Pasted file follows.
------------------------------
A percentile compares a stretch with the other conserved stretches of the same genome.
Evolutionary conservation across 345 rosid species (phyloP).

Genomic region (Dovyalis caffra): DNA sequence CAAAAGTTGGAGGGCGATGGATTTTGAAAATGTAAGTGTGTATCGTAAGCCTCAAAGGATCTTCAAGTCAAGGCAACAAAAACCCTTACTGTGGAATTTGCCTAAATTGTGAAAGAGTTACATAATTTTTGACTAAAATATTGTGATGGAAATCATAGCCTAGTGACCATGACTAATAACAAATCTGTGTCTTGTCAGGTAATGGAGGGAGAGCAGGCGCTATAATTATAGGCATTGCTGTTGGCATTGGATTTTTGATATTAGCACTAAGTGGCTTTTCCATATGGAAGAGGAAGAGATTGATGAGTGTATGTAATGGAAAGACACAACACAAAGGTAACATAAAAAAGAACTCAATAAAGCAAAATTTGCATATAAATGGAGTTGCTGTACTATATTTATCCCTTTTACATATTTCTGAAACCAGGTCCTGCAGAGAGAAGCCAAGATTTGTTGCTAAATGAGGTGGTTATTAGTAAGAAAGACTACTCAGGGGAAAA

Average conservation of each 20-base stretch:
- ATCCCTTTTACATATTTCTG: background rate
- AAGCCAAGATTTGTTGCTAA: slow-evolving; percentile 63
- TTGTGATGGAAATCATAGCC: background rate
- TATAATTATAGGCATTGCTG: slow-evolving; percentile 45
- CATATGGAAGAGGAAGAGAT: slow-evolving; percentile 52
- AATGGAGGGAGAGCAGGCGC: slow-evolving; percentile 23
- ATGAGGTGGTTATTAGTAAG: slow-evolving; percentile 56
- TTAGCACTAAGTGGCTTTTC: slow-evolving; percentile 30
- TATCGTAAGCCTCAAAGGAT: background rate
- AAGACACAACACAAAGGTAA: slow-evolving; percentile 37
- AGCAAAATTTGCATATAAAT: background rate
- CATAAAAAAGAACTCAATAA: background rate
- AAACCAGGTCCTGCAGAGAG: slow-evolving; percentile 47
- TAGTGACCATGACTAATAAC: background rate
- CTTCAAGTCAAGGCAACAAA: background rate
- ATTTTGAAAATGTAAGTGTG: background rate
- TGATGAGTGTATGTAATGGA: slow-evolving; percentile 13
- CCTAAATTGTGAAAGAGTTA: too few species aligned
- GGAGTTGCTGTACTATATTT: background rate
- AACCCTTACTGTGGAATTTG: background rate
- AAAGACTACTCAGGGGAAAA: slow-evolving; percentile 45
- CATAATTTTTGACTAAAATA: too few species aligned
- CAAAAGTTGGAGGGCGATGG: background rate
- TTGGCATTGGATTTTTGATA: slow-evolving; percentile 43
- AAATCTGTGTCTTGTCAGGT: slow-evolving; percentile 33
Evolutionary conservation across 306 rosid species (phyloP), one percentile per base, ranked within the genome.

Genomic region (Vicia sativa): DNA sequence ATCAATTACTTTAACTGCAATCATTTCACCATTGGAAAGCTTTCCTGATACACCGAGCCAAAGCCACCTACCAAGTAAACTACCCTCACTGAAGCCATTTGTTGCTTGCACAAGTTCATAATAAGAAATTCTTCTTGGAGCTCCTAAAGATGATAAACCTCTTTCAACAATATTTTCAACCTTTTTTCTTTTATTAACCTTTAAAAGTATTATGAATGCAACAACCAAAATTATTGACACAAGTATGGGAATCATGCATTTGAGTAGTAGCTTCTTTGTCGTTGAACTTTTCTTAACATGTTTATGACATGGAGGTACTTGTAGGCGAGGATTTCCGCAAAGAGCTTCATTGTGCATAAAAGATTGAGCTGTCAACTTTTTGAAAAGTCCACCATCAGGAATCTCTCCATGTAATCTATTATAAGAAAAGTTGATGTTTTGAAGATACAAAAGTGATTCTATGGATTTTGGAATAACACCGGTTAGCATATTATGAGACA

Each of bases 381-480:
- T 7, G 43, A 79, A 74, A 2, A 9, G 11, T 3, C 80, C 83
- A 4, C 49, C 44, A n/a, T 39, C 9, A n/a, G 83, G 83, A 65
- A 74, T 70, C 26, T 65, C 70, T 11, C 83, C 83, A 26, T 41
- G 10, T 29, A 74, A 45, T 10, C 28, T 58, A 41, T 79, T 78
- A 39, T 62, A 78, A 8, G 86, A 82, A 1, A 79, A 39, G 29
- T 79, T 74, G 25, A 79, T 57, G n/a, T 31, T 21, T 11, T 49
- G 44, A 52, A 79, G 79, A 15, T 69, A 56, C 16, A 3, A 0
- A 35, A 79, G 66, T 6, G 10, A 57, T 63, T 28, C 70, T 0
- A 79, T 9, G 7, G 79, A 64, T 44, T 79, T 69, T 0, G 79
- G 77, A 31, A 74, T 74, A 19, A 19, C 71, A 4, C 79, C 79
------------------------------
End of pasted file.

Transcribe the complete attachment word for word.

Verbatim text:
A percentile compares a stretch with the other conserved stretches of the same genome.
Evolutionary conservation across 345 rosid species (phyloP).

Genomic region (Dovyalis caffra): DNA sequence CAAAAGTTGGAGGGCGATGGATTTTGAAAATGTAAGTGTGTATCGTAAGCCTCAAAGGATCTTCAAGTCAAGGCAACAAAAACCCTTACTGTGGAATTTGCCTAAATTGTGAAAGAGTTACATAATTTTTGACTAAAATATTGTGATGGAAATCATAGCCTAGTGACCATGACTAATAACAAATCTGTGTCTTGTCAGGTAATGGAGGGAGAGCAGGCGCTATAATTATAGGCATTGCTGTTGGCATTGGATTTTTGATATTAGCACTAAGTGGCTTTTCCATATGGAAGAGGAAGAGATTGATGAGTGTATGTAATGGAAAGACACAACACAAAGGTAACATAAAAAAGAACTCAATAAAGCAAAATTTGCATATAAATGGAGTTGCTGTACTATATTTATCCCTTTTACATATTTCTGAAACCAGGTCCTGCAGAGAGAAGCCAAGATTTGTTGCTAAATGAGGTGGTTATTAGTAAGAAAGACTACTCAGGGGAAAA

Average conservation of each 20-base stretch:
- ATCCCTTTTACATATTTCTG: background rate
- AAGCCAAGATTTGTTGCTAA: slow-evolving; percentile 63
- TTGTGATGGAAATCATAGCC: background rate
- TATAATTATAGGCATTGCTG: slow-evolving; percentile 45
- CATATGGAAGAGGAAGAGAT: slow-evolving; percentile 52
- AATGGAGGGAGAGCAGGCGC: slow-evolving; percentile 23
- ATGAGGTGGTTATTAGTAAG: slow-evolving; percentile 56
- TTAGCACTAAGTGGCTTTTC: slow-evolving; percentile 30
- TATCGTAAGCCTCAAAGGAT: background rate
- AAGACACAACACAAAGGTAA: slow-evolving; percentile 37
- AGCAAAATTTGCATATAAAT: background rate
- CATAAAAAAGAACTCAATAA: background rate
- AAACCAGGTCCTGCAGAGAG: slow-evolving; percentile 47
- TAGTGACCATGACTAATAAC: background rate
- CTTCAAGTCAAGGCAACAAA: background rate
- ATTTTGAAAATGTAAGTGTG: background rate
- TGATGAGTGTATGTAATGGA: slow-evolving; percentile 13
- CCTAAATTGTGAAAGAGTTA: too few species aligned
- GGAGTTGCTGTACTATATTT: background rate
- AACCCTTACTGTGGAATTTG: background rate
- AAAGACTACTCAGGGGAAAA: slow-evolving; percentile 45
- CATAATTTTTGACTAAAATA: too few species aligned
- CAAAAGTTGGAGGGCGATGG: background rate
- TTGGCATTGGATTTTTGATA: slow-evolving; percentile 43
- AAATCTGTGTCTTGTCAGGT: slow-evolving; percentile 33
Evolutionary conservation across 306 rosid species (phyloP), one percentile per base, ranked within the genome.

Genomic region (Vicia sativa): DNA sequence ATCAATTACTTTAACTGCAATCATTTCACCATTGGAAAGCTTTCCTGATACACCGAGCCAAAGCCACCTACCAAGTAAACTACCCTCACTGAAGCCATTTGTTGCTTGCACAAGTTCATAATAAGAAATTCTTCTTGGAGCTCCTAAAGATGATAAACCTCTTTCAACAATATTTTCAACCTTTTTTCTTTTATTAACCTTTAAAAGTATTATGAATGCAACAACCAAAATTATTGACACAAGTATGGGAATCATGCATTTGAGTAGTAGCTTCTTTGTCGTTGAACTTTTCTTAACATGTTTATGACATGGAGGTACTTGTAGGCGAGGATTTCCGCAAAGAGCTTCATTGTGCATAAAAGATTGAGCTGTCAACTTTTTGAAAAGTCCACCATCAGGAATCTCTCCATGTAATCTATTATAAGAAAAGTTGATGTTTTGAAGATACAAAAGTGATTCTATGGATTTTGGAATAACACCGGTTAGCATATTATGAGACA

Each of bases 381-480:
- T 7, G 43, A 79, A 74, A 2, A 9, G 11, T 3, C 80, C 83
- A 4, C 49, C 44, A n/a, T 39, C 9, A n/a, G 83, G 83, A 65
- A 74, T 70, C 26, T 65, C 70, T 11, C 83, C 83, A 26, T 41
- G 10, T 29, A 74, A 45, T 10, C 28, T 58, A 41, T 79, T 78
- A 39, T 62, A 78, A 8, G 86, A 82, A 1, A 79, A 39, G 29
- T 79, T 74, G 25, A 79, T 57, G n/a, T 31, T 21, T 11, T 49
- G 44, A 52, A 79, G 79, A 15, T 69, A 56, C 16, A 3, A 0
- A 35, A 79, G 66, T 6, G 10, A 57, T 63, T 28, C 70, T 0
- A 79, T 9, G 7, G 79, A 64, T 44, T 79, T 69, T 0, G 79
- G 77, A 31, A 74, T 74, A 19, A 19, C 71, A 4, C 79, C 79